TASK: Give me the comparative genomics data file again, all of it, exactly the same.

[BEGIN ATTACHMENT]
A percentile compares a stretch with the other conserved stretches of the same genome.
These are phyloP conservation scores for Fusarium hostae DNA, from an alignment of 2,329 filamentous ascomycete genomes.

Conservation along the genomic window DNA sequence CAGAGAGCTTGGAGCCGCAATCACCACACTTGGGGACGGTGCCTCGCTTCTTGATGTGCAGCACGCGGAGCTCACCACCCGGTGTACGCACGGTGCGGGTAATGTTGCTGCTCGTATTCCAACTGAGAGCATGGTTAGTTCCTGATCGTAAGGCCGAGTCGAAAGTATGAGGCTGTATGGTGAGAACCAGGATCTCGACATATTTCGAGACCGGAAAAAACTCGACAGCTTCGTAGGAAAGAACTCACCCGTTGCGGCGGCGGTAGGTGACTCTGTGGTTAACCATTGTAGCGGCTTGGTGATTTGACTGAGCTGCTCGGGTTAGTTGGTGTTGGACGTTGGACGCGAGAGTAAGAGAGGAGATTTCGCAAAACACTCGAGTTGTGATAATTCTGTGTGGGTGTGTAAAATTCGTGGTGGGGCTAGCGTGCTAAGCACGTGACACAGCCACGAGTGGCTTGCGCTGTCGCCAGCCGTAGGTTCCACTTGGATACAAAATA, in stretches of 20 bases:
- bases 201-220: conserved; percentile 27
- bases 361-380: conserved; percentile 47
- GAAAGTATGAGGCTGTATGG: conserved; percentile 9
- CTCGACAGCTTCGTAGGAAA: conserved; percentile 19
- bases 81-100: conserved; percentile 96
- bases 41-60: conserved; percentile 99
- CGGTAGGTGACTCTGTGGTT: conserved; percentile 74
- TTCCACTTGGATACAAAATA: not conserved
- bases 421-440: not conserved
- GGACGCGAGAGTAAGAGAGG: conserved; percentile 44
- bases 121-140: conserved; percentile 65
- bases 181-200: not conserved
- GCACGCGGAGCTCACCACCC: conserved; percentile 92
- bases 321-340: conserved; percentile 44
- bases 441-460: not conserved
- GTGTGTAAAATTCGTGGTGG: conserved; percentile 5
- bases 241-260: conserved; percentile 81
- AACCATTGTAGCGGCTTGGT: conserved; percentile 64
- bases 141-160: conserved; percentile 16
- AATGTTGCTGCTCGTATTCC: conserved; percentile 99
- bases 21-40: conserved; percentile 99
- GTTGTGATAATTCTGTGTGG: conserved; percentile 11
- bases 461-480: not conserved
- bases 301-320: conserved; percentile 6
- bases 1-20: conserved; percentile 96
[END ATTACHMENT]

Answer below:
A percentile compares a stretch with the other conserved stretches of the same genome.
These are phyloP conservation scores for Fusarium hostae DNA, from an alignment of 2,329 filamentous ascomycete genomes.

Conservation along the genomic window DNA sequence CAGAGAGCTTGGAGCCGCAATCACCACACTTGGGGACGGTGCCTCGCTTCTTGATGTGCAGCACGCGGAGCTCACCACCCGGTGTACGCACGGTGCGGGTAATGTTGCTGCTCGTATTCCAACTGAGAGCATGGTTAGTTCCTGATCGTAAGGCCGAGTCGAAAGTATGAGGCTGTATGGTGAGAACCAGGATCTCGACATATTTCGAGACCGGAAAAAACTCGACAGCTTCGTAGGAAAGAACTCACCCGTTGCGGCGGCGGTAGGTGACTCTGTGGTTAACCATTGTAGCGGCTTGGTGATTTGACTGAGCTGCTCGGGTTAGTTGGTGTTGGACGTTGGACGCGAGAGTAAGAGAGGAGATTTCGCAAAACACTCGAGTTGTGATAATTCTGTGTGGGTGTGTAAAATTCGTGGTGGGGCTAGCGTGCTAAGCACGTGACACAGCCACGAGTGGCTTGCGCTGTCGCCAGCCGTAGGTTCCACTTGGATACAAAATA, in stretches of 20 bases:
- bases 201-220: conserved; percentile 27
- bases 361-380: conserved; percentile 47
- GAAAGTATGAGGCTGTATGG: conserved; percentile 9
- CTCGACAGCTTCGTAGGAAA: conserved; percentile 19
- bases 81-100: conserved; percentile 96
- bases 41-60: conserved; percentile 99
- CGGTAGGTGACTCTGTGGTT: conserved; percentile 74
- TTCCACTTGGATACAAAATA: not conserved
- bases 421-440: not conserved
- GGACGCGAGAGTAAGAGAGG: conserved; percentile 44
- bases 121-140: conserved; percentile 65
- bases 181-200: not conserved
- GCACGCGGAGCTCACCACCC: conserved; percentile 92
- bases 321-340: conserved; percentile 44
- bases 441-460: not conserved
- GTGTGTAAAATTCGTGGTGG: conserved; percentile 5
- bases 241-260: conserved; percentile 81
- AACCATTGTAGCGGCTTGGT: conserved; percentile 64
- bases 141-160: conserved; percentile 16
- AATGTTGCTGCTCGTATTCC: conserved; percentile 99
- bases 21-40: conserved; percentile 99
- GTTGTGATAATTCTGTGTGG: conserved; percentile 11
- bases 461-480: not conserved
- bases 301-320: conserved; percentile 6
- bases 1-20: conserved; percentile 96